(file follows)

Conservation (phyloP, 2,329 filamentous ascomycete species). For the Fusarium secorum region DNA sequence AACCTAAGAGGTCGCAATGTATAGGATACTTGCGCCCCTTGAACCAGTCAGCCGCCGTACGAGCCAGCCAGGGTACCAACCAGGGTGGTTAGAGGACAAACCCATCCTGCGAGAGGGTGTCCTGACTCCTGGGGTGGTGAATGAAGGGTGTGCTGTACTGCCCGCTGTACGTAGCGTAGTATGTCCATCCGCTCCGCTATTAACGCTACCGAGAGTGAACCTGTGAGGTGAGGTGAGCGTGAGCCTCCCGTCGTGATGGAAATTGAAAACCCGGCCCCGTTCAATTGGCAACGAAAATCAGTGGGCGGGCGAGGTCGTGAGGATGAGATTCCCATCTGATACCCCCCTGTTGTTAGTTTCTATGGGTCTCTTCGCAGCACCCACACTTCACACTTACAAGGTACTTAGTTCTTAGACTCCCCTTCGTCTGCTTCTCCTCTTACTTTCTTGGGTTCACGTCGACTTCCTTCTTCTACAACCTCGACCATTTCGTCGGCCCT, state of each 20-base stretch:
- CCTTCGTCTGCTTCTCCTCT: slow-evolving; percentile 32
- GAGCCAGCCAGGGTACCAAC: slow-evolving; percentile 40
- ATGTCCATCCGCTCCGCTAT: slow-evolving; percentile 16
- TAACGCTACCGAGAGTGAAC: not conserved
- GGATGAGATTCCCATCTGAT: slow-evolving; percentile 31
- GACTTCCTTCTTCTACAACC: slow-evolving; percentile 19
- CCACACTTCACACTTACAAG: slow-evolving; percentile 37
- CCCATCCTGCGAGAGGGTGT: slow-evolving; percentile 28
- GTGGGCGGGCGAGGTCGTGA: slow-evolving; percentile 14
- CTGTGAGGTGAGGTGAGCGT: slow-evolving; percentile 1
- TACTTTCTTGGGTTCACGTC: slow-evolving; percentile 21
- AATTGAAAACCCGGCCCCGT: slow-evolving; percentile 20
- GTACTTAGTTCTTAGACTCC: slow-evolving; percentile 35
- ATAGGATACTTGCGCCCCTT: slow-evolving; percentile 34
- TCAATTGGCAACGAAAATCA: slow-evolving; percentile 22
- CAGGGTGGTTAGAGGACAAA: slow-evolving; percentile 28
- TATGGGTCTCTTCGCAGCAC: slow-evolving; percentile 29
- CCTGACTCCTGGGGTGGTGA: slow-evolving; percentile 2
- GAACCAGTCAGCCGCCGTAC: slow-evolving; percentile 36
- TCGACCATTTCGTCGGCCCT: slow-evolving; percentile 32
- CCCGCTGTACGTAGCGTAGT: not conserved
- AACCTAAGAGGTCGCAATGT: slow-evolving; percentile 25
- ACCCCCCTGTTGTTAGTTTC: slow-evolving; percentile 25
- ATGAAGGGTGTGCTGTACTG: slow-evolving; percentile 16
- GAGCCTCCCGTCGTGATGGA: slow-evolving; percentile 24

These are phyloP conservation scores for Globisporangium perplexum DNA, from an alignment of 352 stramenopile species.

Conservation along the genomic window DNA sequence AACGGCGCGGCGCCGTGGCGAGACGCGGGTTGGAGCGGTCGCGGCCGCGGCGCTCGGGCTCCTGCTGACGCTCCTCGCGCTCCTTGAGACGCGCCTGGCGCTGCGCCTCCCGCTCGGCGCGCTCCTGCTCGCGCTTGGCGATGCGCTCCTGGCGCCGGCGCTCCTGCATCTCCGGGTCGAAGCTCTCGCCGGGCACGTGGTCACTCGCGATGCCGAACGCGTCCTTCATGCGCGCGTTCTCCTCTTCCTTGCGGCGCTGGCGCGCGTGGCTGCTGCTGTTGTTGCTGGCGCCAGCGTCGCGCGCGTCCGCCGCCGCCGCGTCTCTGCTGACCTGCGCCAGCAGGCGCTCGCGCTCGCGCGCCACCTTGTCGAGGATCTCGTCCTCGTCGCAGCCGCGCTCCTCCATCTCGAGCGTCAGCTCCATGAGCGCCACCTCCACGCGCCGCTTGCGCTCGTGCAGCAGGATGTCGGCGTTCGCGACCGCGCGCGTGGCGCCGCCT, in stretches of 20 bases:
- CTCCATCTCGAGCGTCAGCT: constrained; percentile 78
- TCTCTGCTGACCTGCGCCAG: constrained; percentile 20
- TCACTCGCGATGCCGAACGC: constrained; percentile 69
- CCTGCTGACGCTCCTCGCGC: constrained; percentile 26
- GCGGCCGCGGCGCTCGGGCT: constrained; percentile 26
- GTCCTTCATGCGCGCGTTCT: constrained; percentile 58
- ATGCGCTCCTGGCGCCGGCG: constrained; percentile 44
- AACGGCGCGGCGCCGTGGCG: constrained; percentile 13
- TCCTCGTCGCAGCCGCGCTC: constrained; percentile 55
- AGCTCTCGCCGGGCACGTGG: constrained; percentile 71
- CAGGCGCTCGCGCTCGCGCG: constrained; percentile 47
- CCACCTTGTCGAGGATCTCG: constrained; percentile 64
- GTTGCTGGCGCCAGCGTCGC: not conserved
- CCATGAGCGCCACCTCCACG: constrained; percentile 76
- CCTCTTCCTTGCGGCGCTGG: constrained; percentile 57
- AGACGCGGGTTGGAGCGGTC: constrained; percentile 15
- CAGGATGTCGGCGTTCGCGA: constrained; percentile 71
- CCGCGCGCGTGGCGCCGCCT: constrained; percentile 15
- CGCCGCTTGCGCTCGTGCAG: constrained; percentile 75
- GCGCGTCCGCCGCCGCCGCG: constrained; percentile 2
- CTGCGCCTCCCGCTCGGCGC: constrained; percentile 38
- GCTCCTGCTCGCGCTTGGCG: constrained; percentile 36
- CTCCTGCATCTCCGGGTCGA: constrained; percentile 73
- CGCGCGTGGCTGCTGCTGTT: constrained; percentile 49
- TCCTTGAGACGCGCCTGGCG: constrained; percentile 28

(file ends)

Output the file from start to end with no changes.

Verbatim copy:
Conservation (phyloP, 2,329 filamentous ascomycete species). For the Fusarium secorum region DNA sequence AACCTAAGAGGTCGCAATGTATAGGATACTTGCGCCCCTTGAACCAGTCAGCCGCCGTACGAGCCAGCCAGGGTACCAACCAGGGTGGTTAGAGGACAAACCCATCCTGCGAGAGGGTGTCCTGACTCCTGGGGTGGTGAATGAAGGGTGTGCTGTACTGCCCGCTGTACGTAGCGTAGTATGTCCATCCGCTCCGCTATTAACGCTACCGAGAGTGAACCTGTGAGGTGAGGTGAGCGTGAGCCTCCCGTCGTGATGGAAATTGAAAACCCGGCCCCGTTCAATTGGCAACGAAAATCAGTGGGCGGGCGAGGTCGTGAGGATGAGATTCCCATCTGATACCCCCCTGTTGTTAGTTTCTATGGGTCTCTTCGCAGCACCCACACTTCACACTTACAAGGTACTTAGTTCTTAGACTCCCCTTCGTCTGCTTCTCCTCTTACTTTCTTGGGTTCACGTCGACTTCCTTCTTCTACAACCTCGACCATTTCGTCGGCCCT, state of each 20-base stretch:
- CCTTCGTCTGCTTCTCCTCT: slow-evolving; percentile 32
- GAGCCAGCCAGGGTACCAAC: slow-evolving; percentile 40
- ATGTCCATCCGCTCCGCTAT: slow-evolving; percentile 16
- TAACGCTACCGAGAGTGAAC: not conserved
- GGATGAGATTCCCATCTGAT: slow-evolving; percentile 31
- GACTTCCTTCTTCTACAACC: slow-evolving; percentile 19
- CCACACTTCACACTTACAAG: slow-evolving; percentile 37
- CCCATCCTGCGAGAGGGTGT: slow-evolving; percentile 28
- GTGGGCGGGCGAGGTCGTGA: slow-evolving; percentile 14
- CTGTGAGGTGAGGTGAGCGT: slow-evolving; percentile 1
- TACTTTCTTGGGTTCACGTC: slow-evolving; percentile 21
- AATTGAAAACCCGGCCCCGT: slow-evolving; percentile 20
- GTACTTAGTTCTTAGACTCC: slow-evolving; percentile 35
- ATAGGATACTTGCGCCCCTT: slow-evolving; percentile 34
- TCAATTGGCAACGAAAATCA: slow-evolving; percentile 22
- CAGGGTGGTTAGAGGACAAA: slow-evolving; percentile 28
- TATGGGTCTCTTCGCAGCAC: slow-evolving; percentile 29
- CCTGACTCCTGGGGTGGTGA: slow-evolving; percentile 2
- GAACCAGTCAGCCGCCGTAC: slow-evolving; percentile 36
- TCGACCATTTCGTCGGCCCT: slow-evolving; percentile 32
- CCCGCTGTACGTAGCGTAGT: not conserved
- AACCTAAGAGGTCGCAATGT: slow-evolving; percentile 25
- ACCCCCCTGTTGTTAGTTTC: slow-evolving; percentile 25
- ATGAAGGGTGTGCTGTACTG: slow-evolving; percentile 16
- GAGCCTCCCGTCGTGATGGA: slow-evolving; percentile 24

These are phyloP conservation scores for Globisporangium perplexum DNA, from an alignment of 352 stramenopile species.

Conservation along the genomic window DNA sequence AACGGCGCGGCGCCGTGGCGAGACGCGGGTTGGAGCGGTCGCGGCCGCGGCGCTCGGGCTCCTGCTGACGCTCCTCGCGCTCCTTGAGACGCGCCTGGCGCTGCGCCTCCCGCTCGGCGCGCTCCTGCTCGCGCTTGGCGATGCGCTCCTGGCGCCGGCGCTCCTGCATCTCCGGGTCGAAGCTCTCGCCGGGCACGTGGTCACTCGCGATGCCGAACGCGTCCTTCATGCGCGCGTTCTCCTCTTCCTTGCGGCGCTGGCGCGCGTGGCTGCTGCTGTTGTTGCTGGCGCCAGCGTCGCGCGCGTCCGCCGCCGCCGCGTCTCTGCTGACCTGCGCCAGCAGGCGCTCGCGCTCGCGCGCCACCTTGTCGAGGATCTCGTCCTCGTCGCAGCCGCGCTCCTCCATCTCGAGCGTCAGCTCCATGAGCGCCACCTCCACGCGCCGCTTGCGCTCGTGCAGCAGGATGTCGGCGTTCGCGACCGCGCGCGTGGCGCCGCCT, in stretches of 20 bases:
- CTCCATCTCGAGCGTCAGCT: constrained; percentile 78
- TCTCTGCTGACCTGCGCCAG: constrained; percentile 20
- TCACTCGCGATGCCGAACGC: constrained; percentile 69
- CCTGCTGACGCTCCTCGCGC: constrained; percentile 26
- GCGGCCGCGGCGCTCGGGCT: constrained; percentile 26
- GTCCTTCATGCGCGCGTTCT: constrained; percentile 58
- ATGCGCTCCTGGCGCCGGCG: constrained; percentile 44
- AACGGCGCGGCGCCGTGGCG: constrained; percentile 13
- TCCTCGTCGCAGCCGCGCTC: constrained; percentile 55
- AGCTCTCGCCGGGCACGTGG: constrained; percentile 71
- CAGGCGCTCGCGCTCGCGCG: constrained; percentile 47
- CCACCTTGTCGAGGATCTCG: constrained; percentile 64
- GTTGCTGGCGCCAGCGTCGC: not conserved
- CCATGAGCGCCACCTCCACG: constrained; percentile 76
- CCTCTTCCTTGCGGCGCTGG: constrained; percentile 57
- AGACGCGGGTTGGAGCGGTC: constrained; percentile 15
- CAGGATGTCGGCGTTCGCGA: constrained; percentile 71
- CCGCGCGCGTGGCGCCGCCT: constrained; percentile 15
- CGCCGCTTGCGCTCGTGCAG: constrained; percentile 75
- GCGCGTCCGCCGCCGCCGCG: constrained; percentile 2
- CTGCGCCTCCCGCTCGGCGC: constrained; percentile 38
- GCTCCTGCTCGCGCTTGGCG: constrained; percentile 36
- CTCCTGCATCTCCGGGTCGA: constrained; percentile 73
- CGCGCGTGGCTGCTGCTGTT: constrained; percentile 49
- TCCTTGAGACGCGCCTGGCG: constrained; percentile 28